Panaderia Latina Bakery Near Joyce Skytrain Station, Vancouver


Often when we mention anything about Bo Laksa King, we get emails and comments suggesting that we should check out the Latina bakery next door. We did and we were quite pleased that we did.

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The Panaderia Latina Bakery is located just next door Bo Laksa King. If you go to Bo’s the next time, I would suggest you also drop by next door to check it out. You will not be disappointed.

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Actually, I think you will be awed. The above is just a small section of what Panaderia has to offer. We were totally overwhelmed with all that they have. Pastries we had never seen before and every single one of them looked so delicious.

For a moment, we were quite uncertain how to go about it without asking stupid questions like “what is this?”. It is perhaps the same feeling like my Mexican friends asking the dim sum lady the same question.

The Panaderia is very South American. They are actually Chilean. And they are very friendly Chilean too. So we were glad they entertained our questions although most of the answers were totally lost in translations.

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The young lady who attended to us told us that they had been running the bakery for the past 5 years having taken over from the previous owner.

One surprising thing I learned is that in the Chilean culture, these pastries are taken during our dinner time at about 6PM! This reminds us of how it was in Spain when we vacationed there last year. For the Chileans, their meal times are as follows:

  • Breakfast: very light consisting of toast and coffee
  • Lunch: Main meal of the day from 1PM to 3PM
  • Afternoon Tea: Pastries and sandwiches from 6PM to 7PM
  • Dinner: After 9PM

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They make very elaborate cakes too. If you can ignore the reflection on the glass display above, you will find that the cakes are beautifully made.

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With the help of the young girl, we had bought some to go. She was so sweet to even write down the names of each and every items we had when she saw that we were struggling with trying to remember them. We could get some of the names wrong below because we relied on our own assumptions when matching the written list with the pictures.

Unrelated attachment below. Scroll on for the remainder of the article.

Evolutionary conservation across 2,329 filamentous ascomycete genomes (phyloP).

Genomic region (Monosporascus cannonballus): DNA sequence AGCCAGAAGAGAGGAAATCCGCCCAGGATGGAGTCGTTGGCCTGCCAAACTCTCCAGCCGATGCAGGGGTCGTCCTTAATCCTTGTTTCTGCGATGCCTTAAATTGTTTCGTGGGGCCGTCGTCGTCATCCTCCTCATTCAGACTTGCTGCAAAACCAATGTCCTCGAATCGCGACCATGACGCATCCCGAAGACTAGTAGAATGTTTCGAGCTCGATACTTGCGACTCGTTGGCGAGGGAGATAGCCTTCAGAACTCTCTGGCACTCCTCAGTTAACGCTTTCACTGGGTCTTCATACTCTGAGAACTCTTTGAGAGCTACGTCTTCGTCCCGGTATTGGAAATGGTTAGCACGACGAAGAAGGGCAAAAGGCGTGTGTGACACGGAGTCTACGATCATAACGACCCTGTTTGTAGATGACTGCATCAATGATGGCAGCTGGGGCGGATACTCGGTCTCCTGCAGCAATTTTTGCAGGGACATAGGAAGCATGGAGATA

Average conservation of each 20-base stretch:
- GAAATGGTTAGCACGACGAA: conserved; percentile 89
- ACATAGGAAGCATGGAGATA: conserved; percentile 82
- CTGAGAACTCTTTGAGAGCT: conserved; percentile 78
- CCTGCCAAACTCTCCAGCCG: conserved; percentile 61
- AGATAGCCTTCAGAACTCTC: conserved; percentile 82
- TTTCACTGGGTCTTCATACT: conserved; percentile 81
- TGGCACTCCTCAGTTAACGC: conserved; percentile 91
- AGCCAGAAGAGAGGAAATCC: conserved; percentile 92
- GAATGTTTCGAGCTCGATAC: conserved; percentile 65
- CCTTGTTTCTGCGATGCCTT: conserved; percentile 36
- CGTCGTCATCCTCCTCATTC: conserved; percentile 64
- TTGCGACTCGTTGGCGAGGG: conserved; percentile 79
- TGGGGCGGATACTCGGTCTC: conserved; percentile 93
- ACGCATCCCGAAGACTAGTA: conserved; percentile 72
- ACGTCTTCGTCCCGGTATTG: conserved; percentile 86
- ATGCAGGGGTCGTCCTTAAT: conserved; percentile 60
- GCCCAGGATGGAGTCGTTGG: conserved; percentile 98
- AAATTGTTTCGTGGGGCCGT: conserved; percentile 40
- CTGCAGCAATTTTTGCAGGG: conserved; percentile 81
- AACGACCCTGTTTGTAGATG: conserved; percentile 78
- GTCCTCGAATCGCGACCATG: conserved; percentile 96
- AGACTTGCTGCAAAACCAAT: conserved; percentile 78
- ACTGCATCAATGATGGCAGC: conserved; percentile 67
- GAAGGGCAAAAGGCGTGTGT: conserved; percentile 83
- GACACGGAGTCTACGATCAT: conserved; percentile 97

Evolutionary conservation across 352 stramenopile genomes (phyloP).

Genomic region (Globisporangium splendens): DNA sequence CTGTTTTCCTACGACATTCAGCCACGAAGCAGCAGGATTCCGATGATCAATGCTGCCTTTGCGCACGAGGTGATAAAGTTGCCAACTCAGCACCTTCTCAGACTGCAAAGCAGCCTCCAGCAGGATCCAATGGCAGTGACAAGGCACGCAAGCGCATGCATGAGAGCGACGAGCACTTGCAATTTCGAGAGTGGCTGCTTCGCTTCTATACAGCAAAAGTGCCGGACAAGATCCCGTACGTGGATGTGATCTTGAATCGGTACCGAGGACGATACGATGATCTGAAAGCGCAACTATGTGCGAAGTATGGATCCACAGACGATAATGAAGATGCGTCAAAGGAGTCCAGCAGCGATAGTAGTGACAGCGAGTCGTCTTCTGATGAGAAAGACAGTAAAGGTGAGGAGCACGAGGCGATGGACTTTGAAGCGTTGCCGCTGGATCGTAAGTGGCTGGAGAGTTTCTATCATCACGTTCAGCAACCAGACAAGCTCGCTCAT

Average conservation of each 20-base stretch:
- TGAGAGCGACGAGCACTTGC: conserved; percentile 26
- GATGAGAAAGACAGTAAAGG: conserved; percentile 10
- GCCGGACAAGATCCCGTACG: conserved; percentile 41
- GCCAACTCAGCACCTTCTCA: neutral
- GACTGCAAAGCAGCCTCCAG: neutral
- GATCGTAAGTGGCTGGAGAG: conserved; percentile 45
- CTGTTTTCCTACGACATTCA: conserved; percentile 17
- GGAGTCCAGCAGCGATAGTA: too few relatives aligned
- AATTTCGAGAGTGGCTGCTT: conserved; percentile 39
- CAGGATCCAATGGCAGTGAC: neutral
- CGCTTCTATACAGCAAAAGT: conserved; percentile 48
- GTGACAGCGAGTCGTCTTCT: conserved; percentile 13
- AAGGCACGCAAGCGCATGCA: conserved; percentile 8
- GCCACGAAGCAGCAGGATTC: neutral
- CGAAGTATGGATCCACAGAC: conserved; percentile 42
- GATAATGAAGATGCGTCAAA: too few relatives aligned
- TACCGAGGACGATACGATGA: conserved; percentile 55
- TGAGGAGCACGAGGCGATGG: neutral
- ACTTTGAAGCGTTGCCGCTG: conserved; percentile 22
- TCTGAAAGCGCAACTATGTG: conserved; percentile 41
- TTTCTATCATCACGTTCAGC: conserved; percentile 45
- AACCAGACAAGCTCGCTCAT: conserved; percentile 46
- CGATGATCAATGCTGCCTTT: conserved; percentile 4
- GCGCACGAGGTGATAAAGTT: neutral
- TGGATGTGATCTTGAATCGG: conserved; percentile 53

Each of them is very cheap too. The prices ranges from $1.75 to $3.00.

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We couldn’t resist going home to eat them. So we stayed and ate a piece.

The above is called Cone Dulce de Leche (milk caramel) and custard.  It is unbelievably … flaky, creamy and of course very sweet.

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The mess was half the fun eating this. We got pastry flakes all over the table. The milk caramel was smeared on the side of the box. That was not to be wasted.

The only way to salvage that is to scrape it off with the fingers … yum, finger licking good.

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Panaderia has a small eating area. They also sell food stuff from South America.

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A small can of La Lechera costs $10. Suanne said it was expensive and she can get it much cheaper in the SuperStore. Maybe they are different. Maybe the ones here are the real deal imported from Chile. I don’t know.

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What are these? These are tamale leaf wrappers aren’t they?

We know very little about South American food but we heard that the culinary of the continent is rich. They are not as well known as the more established cuisines but I heard that it can stand up to any cuisines in the world given it’s vast array of ingredients, seafood and meat.

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I suggest you get this one above. It has a nice name … thousand layer with caramel!

This is another messy-to-eat pastry. We were debating how to eat this given that it is so tall. So we decided to squish it to a height that we can bite into it.

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The other good one is the Dulche de Leche with Custard.

Flaky, flaky, flaky. Sweet, sweet, sweet. Rich, rich, rich, Nice, nice, nice.

You know, I was so impressed with Chilean (or South American?) pastries. Everyone of them can easily stand up to what the rest of the world makes.

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The Shortbread Cookie with milk caramel and coated with shredded coconut was also amazingly good. Suanne said this is almost similar to the Alfajor recipe she posted on chowtimes before.

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The Hojaldra is a crunchy pastry with caramel. They are cut like pizza slices.